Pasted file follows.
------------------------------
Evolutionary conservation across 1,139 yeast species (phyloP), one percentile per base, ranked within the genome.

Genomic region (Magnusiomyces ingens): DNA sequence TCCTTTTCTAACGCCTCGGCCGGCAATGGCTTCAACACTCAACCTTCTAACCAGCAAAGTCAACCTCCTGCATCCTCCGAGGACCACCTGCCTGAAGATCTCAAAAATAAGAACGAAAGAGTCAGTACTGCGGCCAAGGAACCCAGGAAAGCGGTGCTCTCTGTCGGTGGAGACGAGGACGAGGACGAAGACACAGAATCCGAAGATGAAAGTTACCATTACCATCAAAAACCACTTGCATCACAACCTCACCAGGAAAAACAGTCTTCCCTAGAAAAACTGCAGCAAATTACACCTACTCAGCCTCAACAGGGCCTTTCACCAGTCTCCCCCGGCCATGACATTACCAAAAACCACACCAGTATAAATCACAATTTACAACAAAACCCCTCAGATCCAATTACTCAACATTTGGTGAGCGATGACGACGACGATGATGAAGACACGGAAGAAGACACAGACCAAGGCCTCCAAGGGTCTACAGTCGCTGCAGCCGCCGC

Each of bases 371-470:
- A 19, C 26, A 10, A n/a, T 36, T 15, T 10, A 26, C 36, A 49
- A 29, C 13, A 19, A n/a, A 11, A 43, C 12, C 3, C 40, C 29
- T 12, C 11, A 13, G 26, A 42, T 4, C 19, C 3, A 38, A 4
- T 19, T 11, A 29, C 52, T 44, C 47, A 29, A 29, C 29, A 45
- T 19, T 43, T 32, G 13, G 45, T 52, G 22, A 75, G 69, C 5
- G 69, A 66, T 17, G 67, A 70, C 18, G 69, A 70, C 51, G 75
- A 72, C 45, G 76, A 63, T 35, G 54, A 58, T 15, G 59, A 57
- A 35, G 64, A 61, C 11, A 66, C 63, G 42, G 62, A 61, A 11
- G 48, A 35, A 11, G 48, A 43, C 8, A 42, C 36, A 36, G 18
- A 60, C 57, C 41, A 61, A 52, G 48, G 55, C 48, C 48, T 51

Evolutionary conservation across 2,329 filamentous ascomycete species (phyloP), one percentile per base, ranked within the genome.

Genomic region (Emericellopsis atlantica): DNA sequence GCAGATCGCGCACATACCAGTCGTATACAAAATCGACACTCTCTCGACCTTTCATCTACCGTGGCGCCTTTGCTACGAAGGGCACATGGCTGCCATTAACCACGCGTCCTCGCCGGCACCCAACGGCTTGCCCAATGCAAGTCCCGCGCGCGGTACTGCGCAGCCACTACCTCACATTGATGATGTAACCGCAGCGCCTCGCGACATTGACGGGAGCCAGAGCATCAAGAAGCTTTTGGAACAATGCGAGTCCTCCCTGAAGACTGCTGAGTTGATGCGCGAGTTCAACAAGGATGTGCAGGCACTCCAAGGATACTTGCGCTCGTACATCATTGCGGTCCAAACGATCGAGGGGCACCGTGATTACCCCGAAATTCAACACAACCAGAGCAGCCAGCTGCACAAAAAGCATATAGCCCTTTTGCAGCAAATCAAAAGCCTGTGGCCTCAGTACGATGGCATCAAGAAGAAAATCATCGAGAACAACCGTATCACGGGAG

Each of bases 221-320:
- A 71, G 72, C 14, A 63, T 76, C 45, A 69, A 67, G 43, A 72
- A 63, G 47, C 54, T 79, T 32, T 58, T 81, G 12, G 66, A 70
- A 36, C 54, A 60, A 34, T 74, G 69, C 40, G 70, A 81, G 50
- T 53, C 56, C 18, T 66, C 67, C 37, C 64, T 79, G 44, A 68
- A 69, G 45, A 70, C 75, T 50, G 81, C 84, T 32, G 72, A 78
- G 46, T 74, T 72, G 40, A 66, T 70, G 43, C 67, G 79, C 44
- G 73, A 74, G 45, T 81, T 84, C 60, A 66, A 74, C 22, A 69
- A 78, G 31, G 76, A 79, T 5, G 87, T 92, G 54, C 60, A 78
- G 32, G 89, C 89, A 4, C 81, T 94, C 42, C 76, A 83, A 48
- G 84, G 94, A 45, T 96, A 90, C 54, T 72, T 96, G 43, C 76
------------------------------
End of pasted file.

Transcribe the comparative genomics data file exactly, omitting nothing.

Evolutionary conservation across 1,139 yeast species (phyloP), one percentile per base, ranked within the genome.

Genomic region (Magnusiomyces ingens): DNA sequence TCCTTTTCTAACGCCTCGGCCGGCAATGGCTTCAACACTCAACCTTCTAACCAGCAAAGTCAACCTCCTGCATCCTCCGAGGACCACCTGCCTGAAGATCTCAAAAATAAGAACGAAAGAGTCAGTACTGCGGCCAAGGAACCCAGGAAAGCGGTGCTCTCTGTCGGTGGAGACGAGGACGAGGACGAAGACACAGAATCCGAAGATGAAAGTTACCATTACCATCAAAAACCACTTGCATCACAACCTCACCAGGAAAAACAGTCTTCCCTAGAAAAACTGCAGCAAATTACACCTACTCAGCCTCAACAGGGCCTTTCACCAGTCTCCCCCGGCCATGACATTACCAAAAACCACACCAGTATAAATCACAATTTACAACAAAACCCCTCAGATCCAATTACTCAACATTTGGTGAGCGATGACGACGACGATGATGAAGACACGGAAGAAGACACAGACCAAGGCCTCCAAGGGTCTACAGTCGCTGCAGCCGCCGC

Each of bases 371-470:
- A 19, C 26, A 10, A n/a, T 36, T 15, T 10, A 26, C 36, A 49
- A 29, C 13, A 19, A n/a, A 11, A 43, C 12, C 3, C 40, C 29
- T 12, C 11, A 13, G 26, A 42, T 4, C 19, C 3, A 38, A 4
- T 19, T 11, A 29, C 52, T 44, C 47, A 29, A 29, C 29, A 45
- T 19, T 43, T 32, G 13, G 45, T 52, G 22, A 75, G 69, C 5
- G 69, A 66, T 17, G 67, A 70, C 18, G 69, A 70, C 51, G 75
- A 72, C 45, G 76, A 63, T 35, G 54, A 58, T 15, G 59, A 57
- A 35, G 64, A 61, C 11, A 66, C 63, G 42, G 62, A 61, A 11
- G 48, A 35, A 11, G 48, A 43, C 8, A 42, C 36, A 36, G 18
- A 60, C 57, C 41, A 61, A 52, G 48, G 55, C 48, C 48, T 51

Evolutionary conservation across 2,329 filamentous ascomycete species (phyloP), one percentile per base, ranked within the genome.

Genomic region (Emericellopsis atlantica): DNA sequence GCAGATCGCGCACATACCAGTCGTATACAAAATCGACACTCTCTCGACCTTTCATCTACCGTGGCGCCTTTGCTACGAAGGGCACATGGCTGCCATTAACCACGCGTCCTCGCCGGCACCCAACGGCTTGCCCAATGCAAGTCCCGCGCGCGGTACTGCGCAGCCACTACCTCACATTGATGATGTAACCGCAGCGCCTCGCGACATTGACGGGAGCCAGAGCATCAAGAAGCTTTTGGAACAATGCGAGTCCTCCCTGAAGACTGCTGAGTTGATGCGCGAGTTCAACAAGGATGTGCAGGCACTCCAAGGATACTTGCGCTCGTACATCATTGCGGTCCAAACGATCGAGGGGCACCGTGATTACCCCGAAATTCAACACAACCAGAGCAGCCAGCTGCACAAAAAGCATATAGCCCTTTTGCAGCAAATCAAAAGCCTGTGGCCTCAGTACGATGGCATCAAGAAGAAAATCATCGAGAACAACCGTATCACGGGAG

Each of bases 221-320:
- A 71, G 72, C 14, A 63, T 76, C 45, A 69, A 67, G 43, A 72
- A 63, G 47, C 54, T 79, T 32, T 58, T 81, G 12, G 66, A 70
- A 36, C 54, A 60, A 34, T 74, G 69, C 40, G 70, A 81, G 50
- T 53, C 56, C 18, T 66, C 67, C 37, C 64, T 79, G 44, A 68
- A 69, G 45, A 70, C 75, T 50, G 81, C 84, T 32, G 72, A 78
- G 46, T 74, T 72, G 40, A 66, T 70, G 43, C 67, G 79, C 44
- G 73, A 74, G 45, T 81, T 84, C 60, A 66, A 74, C 22, A 69
- A 78, G 31, G 76, A 79, T 5, G 87, T 92, G 54, C 60, A 78
- G 32, G 89, C 89, A 4, C 81, T 94, C 42, C 76, A 83, A 48
- G 84, G 94, A 45, T 96, A 90, C 54, T 72, T 96, G 43, C 76